The cities of Normandy during the 1944 battles
Liberation: june 6, 1944
22nd Infantry Regiment, 4th Infantry Division
502nd Parachute Infantry Regiment, 101st Airborne Division
In the spring of 1944, the village of Saint-Martin-de-Varreville was occupied by the first battery of the Heeres-Küsten-Artillerie-Regiment 1261 commanded by the Oberleutnant Erben, which armed the Wn 108 strongpoint. Installed and shelter notably two guns of 122mm K390/2 of Russian origin. This battery was subjected to an air bombardment during the night of 28 to 29 May 1944 led by 64 Lancaster aircraft of the Royal Air Force. A renewed attack on the night of June 5 to 6, 1944.
Saint-Martin-de-Varreville is located at the western end of lands deliberately flooded by the Germans along the coast to hinder any offensive land or air. The departmental road 423, which connects the interior of the land to the beach by crossing the marshes, leads to the village which thus becomes a priority objective for the 502nd Parachute Infantry Regiment of the 101st Airborne Division: controlling Saint-Martin-de-Varreville, the Americans ensure the evacuation of the bridgehead by this road that they call “Exit 4”.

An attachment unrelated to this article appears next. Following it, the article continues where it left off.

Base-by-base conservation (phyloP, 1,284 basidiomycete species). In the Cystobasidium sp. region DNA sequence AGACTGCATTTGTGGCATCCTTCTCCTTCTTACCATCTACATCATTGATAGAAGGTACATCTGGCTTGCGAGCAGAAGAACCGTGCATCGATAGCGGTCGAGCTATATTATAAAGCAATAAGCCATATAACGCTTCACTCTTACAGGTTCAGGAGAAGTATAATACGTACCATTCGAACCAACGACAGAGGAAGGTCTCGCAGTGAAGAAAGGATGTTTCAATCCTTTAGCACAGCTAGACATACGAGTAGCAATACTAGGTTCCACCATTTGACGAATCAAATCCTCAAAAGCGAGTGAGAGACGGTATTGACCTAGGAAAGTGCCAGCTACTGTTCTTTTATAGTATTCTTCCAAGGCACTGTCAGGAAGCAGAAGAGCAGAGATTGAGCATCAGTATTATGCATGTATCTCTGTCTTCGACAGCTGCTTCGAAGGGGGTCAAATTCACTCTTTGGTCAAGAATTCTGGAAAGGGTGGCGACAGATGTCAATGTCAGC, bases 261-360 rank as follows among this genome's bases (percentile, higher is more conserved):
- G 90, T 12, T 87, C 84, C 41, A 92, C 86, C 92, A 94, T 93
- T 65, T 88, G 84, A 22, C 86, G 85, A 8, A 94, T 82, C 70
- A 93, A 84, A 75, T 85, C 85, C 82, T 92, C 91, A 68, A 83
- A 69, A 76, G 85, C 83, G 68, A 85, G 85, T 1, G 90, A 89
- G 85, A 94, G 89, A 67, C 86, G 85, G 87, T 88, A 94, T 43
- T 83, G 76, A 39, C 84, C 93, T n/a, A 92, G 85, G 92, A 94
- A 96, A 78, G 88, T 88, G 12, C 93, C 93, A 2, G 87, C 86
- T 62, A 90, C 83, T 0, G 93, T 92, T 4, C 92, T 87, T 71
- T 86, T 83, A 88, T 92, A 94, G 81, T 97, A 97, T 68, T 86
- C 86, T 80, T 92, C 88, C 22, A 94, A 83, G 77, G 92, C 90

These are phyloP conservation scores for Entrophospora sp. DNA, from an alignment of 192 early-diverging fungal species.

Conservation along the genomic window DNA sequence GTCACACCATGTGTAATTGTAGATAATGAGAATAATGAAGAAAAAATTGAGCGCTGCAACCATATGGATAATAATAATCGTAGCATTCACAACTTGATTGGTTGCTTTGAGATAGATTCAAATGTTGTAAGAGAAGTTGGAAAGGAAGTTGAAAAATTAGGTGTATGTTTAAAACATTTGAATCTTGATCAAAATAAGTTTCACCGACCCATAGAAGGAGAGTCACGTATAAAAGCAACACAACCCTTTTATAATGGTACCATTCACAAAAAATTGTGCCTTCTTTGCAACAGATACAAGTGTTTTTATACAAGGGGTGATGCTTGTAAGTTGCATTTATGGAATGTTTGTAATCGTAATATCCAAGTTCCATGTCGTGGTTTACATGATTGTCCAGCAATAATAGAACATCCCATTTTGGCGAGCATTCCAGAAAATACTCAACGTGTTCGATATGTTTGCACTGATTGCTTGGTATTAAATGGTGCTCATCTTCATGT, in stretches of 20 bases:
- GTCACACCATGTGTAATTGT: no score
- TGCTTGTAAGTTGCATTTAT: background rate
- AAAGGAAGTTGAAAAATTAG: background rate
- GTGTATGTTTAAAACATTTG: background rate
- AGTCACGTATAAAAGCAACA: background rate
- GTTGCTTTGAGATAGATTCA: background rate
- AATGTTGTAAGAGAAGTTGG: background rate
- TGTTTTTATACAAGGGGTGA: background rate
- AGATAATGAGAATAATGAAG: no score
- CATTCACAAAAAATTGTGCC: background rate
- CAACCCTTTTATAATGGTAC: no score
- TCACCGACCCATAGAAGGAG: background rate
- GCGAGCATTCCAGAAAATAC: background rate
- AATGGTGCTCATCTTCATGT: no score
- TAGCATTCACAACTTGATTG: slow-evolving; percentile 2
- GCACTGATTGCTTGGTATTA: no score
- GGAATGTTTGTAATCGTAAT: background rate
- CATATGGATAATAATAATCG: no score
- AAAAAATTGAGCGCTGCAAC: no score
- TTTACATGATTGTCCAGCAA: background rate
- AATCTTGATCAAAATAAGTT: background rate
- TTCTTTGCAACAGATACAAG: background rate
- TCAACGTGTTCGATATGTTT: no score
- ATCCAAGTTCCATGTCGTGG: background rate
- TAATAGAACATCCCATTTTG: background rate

In the early hours of June 6, 1944, the battery of Saint-Martin-de-Varreville was attacked by American paratroopers of the second battalion of the 502nd Parachute Infantry Regiment (502nd PIR) commanded by Lieutenant-Colonel Steve A. Chapuis. The position is quickly under control, the Germans having abandoned the site. The first battalion of the 502nd PIR, commanded by Lieutenant-Colonel Patrick F. Cassidy, took over the village. The latter was also crossed in the early morning by the 3rd Battalion under the command of Lieutenant-Colonel Cole and then by the infantrymen of the 1st and 2nd battalions of the 22nd Infantry Regiment of the 4th Infantry Division.